When it comes to knife handle materials, there are a lot of options and many materials have values well beyond their aesthetic properties! With so many options it is sometimes hard to narrow down what the best handle material is for our needs, but KPL has you covered and we are putting together guides to help you find the perfect handle material for you! In This week's guide we will be looking at some of the most common synthetic handle materials and the benefits they have for us.

Synthetic handle materials are man made materials that can sometimes contain natural elements. The benefit to using synthetics often comes in the form of customization capability, particularly with colors and textures, but many of these materials are also incredibly durable to ensure years of use!


G10 is one of the most common synthetic handle materials available and for very good reason, It is very durable being both impact resistant and heat resistant. Chances are it will look brand new for many years! It is available in many colors, takes textures well, and is relatively easy to machine and hand grind. 

G10 is a composite material made from layers of fiberglass soaked cloth and resin which is then put through a process of heat and pressure. It has a plastic like look and feel but is far tougher than many other handle materials. This plastic like appearance and texture often lead to the belief that G10 is a cheap material, however it is often more expensive then other synthetic materials.


Micarta is very similar to G10 and is made by layering materials such as linen, canvas, or burlap in epoxy and then having the application of heat and pressure. While this lacks the fiber glass found in G10 it is still a strong material. Because of the use of rougher fabrics Micarta tens to have a bit of a textured feel without having to apply any texture.

Micarta is available in a variety of colors and can take on some awesome textured appearances based on what type of fabric is used in the manufacturing process. While not as tough as G10 it has a less “plastic” look and feel often leading to the belief it is a more premium material when in reality it is often less expensive to manufacture and purchase Micarta when compared to G10.

Carbon Fiber Laminates

Carbon fiber laminates are made in a similar way to both Micarta and G10, but instead fabric layers of carbon fiber strands are used. The resulting material creates a somewhat reflective handle material that is traditionally seen in a weave pattern, but more recently we have seen fat carbon and shred carbon laminates. While aesthetically pleasing, carbon fiber scales are more brittle than other laminates and cost much more to produce. The higher cost and increase in difficulty to work with often results in premium pricing on knives with carbon fiber handles.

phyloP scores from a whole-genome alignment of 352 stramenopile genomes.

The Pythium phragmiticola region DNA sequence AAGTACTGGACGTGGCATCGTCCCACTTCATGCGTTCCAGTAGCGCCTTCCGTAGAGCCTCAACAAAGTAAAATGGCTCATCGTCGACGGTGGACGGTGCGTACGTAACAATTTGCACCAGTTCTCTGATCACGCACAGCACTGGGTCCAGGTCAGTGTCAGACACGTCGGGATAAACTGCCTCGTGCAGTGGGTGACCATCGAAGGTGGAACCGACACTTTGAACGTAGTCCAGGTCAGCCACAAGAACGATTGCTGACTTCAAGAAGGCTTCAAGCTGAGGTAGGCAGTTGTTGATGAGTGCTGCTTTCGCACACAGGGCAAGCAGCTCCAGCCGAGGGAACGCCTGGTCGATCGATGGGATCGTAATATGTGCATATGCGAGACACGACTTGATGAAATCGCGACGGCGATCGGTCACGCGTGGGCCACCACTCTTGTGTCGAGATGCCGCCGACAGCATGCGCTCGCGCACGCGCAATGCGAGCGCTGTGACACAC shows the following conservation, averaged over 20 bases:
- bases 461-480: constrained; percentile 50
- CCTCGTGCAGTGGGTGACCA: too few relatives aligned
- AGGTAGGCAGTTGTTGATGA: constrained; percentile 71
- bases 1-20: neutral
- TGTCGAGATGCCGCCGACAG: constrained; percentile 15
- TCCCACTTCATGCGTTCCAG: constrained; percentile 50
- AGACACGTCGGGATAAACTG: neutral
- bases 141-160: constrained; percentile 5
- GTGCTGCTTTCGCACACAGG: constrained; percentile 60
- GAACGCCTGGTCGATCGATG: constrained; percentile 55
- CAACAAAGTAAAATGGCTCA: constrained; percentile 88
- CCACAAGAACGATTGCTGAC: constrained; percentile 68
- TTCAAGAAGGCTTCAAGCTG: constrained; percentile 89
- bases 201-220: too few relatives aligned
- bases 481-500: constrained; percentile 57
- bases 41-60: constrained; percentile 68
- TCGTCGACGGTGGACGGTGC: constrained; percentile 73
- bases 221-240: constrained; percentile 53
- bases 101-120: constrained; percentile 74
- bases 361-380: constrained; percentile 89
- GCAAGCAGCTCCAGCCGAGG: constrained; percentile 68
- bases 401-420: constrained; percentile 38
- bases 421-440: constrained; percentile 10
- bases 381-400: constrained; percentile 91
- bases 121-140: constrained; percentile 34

Stabilized Wood

Stabilized wood is interesting as it combines a natural wood material and impregnates it with epoxy. This helps maintain the natural look of wood handle scales and reduces some of the down sides of natural wood by increasing its durability and reducing warping. Stabilized woods can be found using many natural wood types and it is also common to see dyed stabilized woods resulting in some really cool patterns. 

While stabilized woods are tougher than most standard woods they lack the durability found in Micarta and G10. They also tend to have a bit of a plastic look and feel due to the epoxy fill. While they are more water resistant when compared to regular wood, they can still be damaged and warped by exposure to water and very humid environments.


Ultem is a high strength plastic that has a translucent yellow/orange color. While it was initially used in manufacturing as a heat resistant material it has recently become popular as handle material. Ultem is available in both standard plastic and glass filled nylon options (similar to G10). Ultem is often lighter and weight when compared to Micarta or G10, but is also less durable. Ultem can be prone to stress cracking and is more likely to suffer environmental damage when compared to other materials. 


FRN is a fiber glass reinforced nylon material, essentially it is a very durable plastic. Unlike G10 it is not made in layers and handle scales are made through an injection molding process as opposed to being cut and shaped like other materials. This material is far less expensive when compared to the other materials on this list and is often found on more budget oriented knives. It is less durable than any of the layered materials, but is a great option for EDC knives and can hold up to years of moderate use.


Resins and plastics are used in many knives and go under a ton of different brand names. They are often found in classic Swiss Army Knives and are sometimes seen in fixed blades. These resins offer the ability to customize colors and allow makers to put other objects into the handle scales. We have seen some wild options including glow in the dark fibers, sprinkles, coffee beans, gold dust, and even shredded dollar bills incorporated into resins. While resins may look amazing they are brittle and are prone to damage. These materials are better used in very light use knives or decorative pieces.

While this list is not exhaustive, it covers most of the commonly used synthetic handle materials. Check back in soon for more articles discussing other handle materials including natural materials and metals!

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When it comes to knife handle materials, there are a lot of options and many materials have values well beyond their aesthetic properties! With so many options it is som...
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